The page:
The first week of the 2018 legislative session in Tallahassee begins January 9. Do your representatives know what your priorities are for education? As elected officials, they have a civic duty to represent their constituents, so it’s important that we communicate with them about what’s important to us.
It can be difficult and time consuming to stay on top of all of the bills that come and go during session, but you can still let them know your stance on some of the main topics that may come up, in order to better inform their decision-making.
- Privatization/School Choice
Many politicians are working to privatize education in order to pave the way for more charter schools and voucher programs that fund private schools. While providing parents with a choice can be a good thing in some circumstances, it should not be done at the detriment of meeting the needs of traditional public schools that are educating a majority of children in our state. Charter schools, as well as private schools that accept vouchers funded with public dollars, should be held to the same standards of financial and managerial accountability as public schools. They should also be required to accept and provide an appropriate education to all students. A recent national study from the American Federation of Teachers indicates that parents prefer to have well-funded traditional public schools with adequate resources, rather than expansion of school choice.
- School Funding
Along with privatization comes the redirecting of funding away from traditional public schools and to “choice” programs. This leaves our schools with unmet resource needs, including aging facilities, outdated and overcrowded classrooms, as well as other safety issues. Florida is currently ranked 42nd in the nation in public school funding, and some politicians want to take even more funding away.
Parents continue to push back against the flawed test-based accountability system that affects the learning environment of our children. Yet, the state continues to move forward with this test and punish system. Our public schools have too many tests, and those tests are being used for the wrong reasons. The high stakes (including school grades, teacher evaluations and graduation requirements) must be removed! Assessments must be shorter, and the results must be used for learning purposes only. Teachers should not be evaluated based on student test scores (nor on other standardized measures of progress), and schools should not be labeled and graded based on test scores. Click here for an outline of what parents want from tests that can easily be shared with legislators.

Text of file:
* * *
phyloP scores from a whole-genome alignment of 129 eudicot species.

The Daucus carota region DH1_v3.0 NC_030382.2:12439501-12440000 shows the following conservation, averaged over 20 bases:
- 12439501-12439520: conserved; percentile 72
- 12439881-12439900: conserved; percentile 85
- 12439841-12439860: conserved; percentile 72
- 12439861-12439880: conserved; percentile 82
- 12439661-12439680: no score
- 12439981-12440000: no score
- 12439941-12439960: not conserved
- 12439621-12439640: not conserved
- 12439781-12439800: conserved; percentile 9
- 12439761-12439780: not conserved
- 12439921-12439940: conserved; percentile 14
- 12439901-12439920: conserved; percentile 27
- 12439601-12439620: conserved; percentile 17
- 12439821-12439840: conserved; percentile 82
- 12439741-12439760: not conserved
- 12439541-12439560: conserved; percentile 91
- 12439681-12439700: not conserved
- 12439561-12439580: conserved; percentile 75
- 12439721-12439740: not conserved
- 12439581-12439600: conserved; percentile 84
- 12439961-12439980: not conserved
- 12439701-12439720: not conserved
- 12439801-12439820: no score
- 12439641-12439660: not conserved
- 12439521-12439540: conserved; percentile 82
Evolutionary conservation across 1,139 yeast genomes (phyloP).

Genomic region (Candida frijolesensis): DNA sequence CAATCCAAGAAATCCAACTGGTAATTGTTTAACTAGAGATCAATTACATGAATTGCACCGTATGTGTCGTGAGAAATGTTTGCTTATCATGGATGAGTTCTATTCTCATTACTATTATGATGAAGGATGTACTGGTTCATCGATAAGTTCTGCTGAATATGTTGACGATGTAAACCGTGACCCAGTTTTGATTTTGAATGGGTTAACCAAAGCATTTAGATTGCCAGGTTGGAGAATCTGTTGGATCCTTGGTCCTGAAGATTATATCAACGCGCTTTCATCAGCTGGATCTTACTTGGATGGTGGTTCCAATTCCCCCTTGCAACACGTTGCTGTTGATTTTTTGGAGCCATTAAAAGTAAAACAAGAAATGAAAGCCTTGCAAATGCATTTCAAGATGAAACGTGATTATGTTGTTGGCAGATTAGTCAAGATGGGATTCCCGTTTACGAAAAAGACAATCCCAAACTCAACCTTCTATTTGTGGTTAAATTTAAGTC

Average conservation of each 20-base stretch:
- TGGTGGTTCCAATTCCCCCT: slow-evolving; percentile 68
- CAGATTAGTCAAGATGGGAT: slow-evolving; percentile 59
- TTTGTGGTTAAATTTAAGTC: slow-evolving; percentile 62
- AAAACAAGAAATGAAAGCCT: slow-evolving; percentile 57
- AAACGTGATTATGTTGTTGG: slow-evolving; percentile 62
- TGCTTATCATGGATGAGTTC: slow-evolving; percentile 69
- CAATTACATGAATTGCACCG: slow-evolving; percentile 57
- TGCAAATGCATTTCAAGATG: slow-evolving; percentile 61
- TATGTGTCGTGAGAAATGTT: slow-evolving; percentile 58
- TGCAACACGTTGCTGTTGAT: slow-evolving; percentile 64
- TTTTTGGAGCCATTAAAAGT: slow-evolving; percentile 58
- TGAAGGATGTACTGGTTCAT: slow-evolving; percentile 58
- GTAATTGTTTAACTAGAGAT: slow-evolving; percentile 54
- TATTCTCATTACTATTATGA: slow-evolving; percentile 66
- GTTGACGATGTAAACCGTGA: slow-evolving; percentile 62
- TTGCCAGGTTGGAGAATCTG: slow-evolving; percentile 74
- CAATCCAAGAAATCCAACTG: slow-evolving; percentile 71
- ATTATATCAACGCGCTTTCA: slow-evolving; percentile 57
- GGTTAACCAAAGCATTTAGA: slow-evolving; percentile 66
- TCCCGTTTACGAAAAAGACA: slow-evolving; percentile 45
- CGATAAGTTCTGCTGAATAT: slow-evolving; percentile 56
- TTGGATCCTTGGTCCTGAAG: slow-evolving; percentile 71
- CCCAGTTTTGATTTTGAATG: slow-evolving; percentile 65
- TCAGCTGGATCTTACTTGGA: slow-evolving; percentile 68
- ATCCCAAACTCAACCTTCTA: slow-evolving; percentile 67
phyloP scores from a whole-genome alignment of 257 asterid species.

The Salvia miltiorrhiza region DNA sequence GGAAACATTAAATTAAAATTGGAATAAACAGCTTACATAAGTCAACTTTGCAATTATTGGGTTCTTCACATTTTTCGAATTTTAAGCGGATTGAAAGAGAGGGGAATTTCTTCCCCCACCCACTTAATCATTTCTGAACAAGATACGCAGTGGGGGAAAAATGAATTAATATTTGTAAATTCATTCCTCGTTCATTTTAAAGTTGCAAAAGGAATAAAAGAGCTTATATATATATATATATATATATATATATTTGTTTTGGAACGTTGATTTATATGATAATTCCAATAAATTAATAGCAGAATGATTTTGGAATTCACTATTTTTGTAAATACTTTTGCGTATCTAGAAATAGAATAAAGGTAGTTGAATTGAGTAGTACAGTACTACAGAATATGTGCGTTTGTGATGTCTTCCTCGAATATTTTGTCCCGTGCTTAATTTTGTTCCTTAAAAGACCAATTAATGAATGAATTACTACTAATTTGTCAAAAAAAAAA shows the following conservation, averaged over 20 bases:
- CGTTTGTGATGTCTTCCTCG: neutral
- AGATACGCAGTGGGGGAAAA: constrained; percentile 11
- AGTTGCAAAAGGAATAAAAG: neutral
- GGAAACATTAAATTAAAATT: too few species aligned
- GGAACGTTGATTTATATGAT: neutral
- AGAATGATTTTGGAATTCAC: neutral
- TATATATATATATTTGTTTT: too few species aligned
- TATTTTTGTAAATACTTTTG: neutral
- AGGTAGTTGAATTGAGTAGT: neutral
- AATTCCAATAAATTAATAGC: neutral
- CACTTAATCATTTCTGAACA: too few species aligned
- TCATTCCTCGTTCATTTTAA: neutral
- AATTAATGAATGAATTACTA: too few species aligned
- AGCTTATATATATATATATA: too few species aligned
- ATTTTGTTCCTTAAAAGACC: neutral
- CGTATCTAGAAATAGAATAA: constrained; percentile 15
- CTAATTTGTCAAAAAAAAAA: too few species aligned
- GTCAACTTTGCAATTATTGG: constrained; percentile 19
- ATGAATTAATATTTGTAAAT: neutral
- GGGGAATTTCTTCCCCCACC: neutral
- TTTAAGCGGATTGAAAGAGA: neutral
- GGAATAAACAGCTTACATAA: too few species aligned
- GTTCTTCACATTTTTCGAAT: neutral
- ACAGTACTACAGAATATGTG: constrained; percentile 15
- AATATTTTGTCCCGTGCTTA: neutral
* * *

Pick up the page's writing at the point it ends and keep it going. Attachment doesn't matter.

- Florida Standards (aka Common Core)
With the passage of the federal ESSA legislation in December 2015, states are no longer required to use a global set of standards, nor can the federal government coerce states to use certain standards. The requirement is simply that states have “challenging academic standards.” This paves the way for Florida to revise our Standards to be more developmentally appropriate.
- Tech in ED (aka Competency-Based-Learning, or CBE)
Several districts in Florida are piloting a CBE program, which promises to bring personalized learning into the classroom. This can be beneficial as long as it’s done well. However, the state is pushing that this personalization be accomplished by using computers, essentially turning teachers into facilitators that watch students rather than teach them. Student learning should be based on hands-on educational opportunities taught by humans, not sitting at a computer all day. Click here to see how Lake County has pulled out of the CBE pilot program.
- Local Control
Legislators continue to slowly chip away at local control of educational decisions, with the objective of making more decisions at the state level. The problem with this is that many at the state level are too far removed from the individual, unique needs of each local community. With politicians having a wide variety of experience in many issues, many of them make decisions about education with no prior education experience. By moving control back to locally elected school boards, these decisions are more likely to be made by people with education experience who are better in touch with the community’s needs.
To identify your House representative, click here and enter your address. To identify your Senator, click here. You can then visit their individual web sites to find their email address (sometimes it’s a form on their site), as well as their phone number. You can also click here to identify other state leaders who need to hear from the people they represent.
Thank you for taking the time to speak up for public education!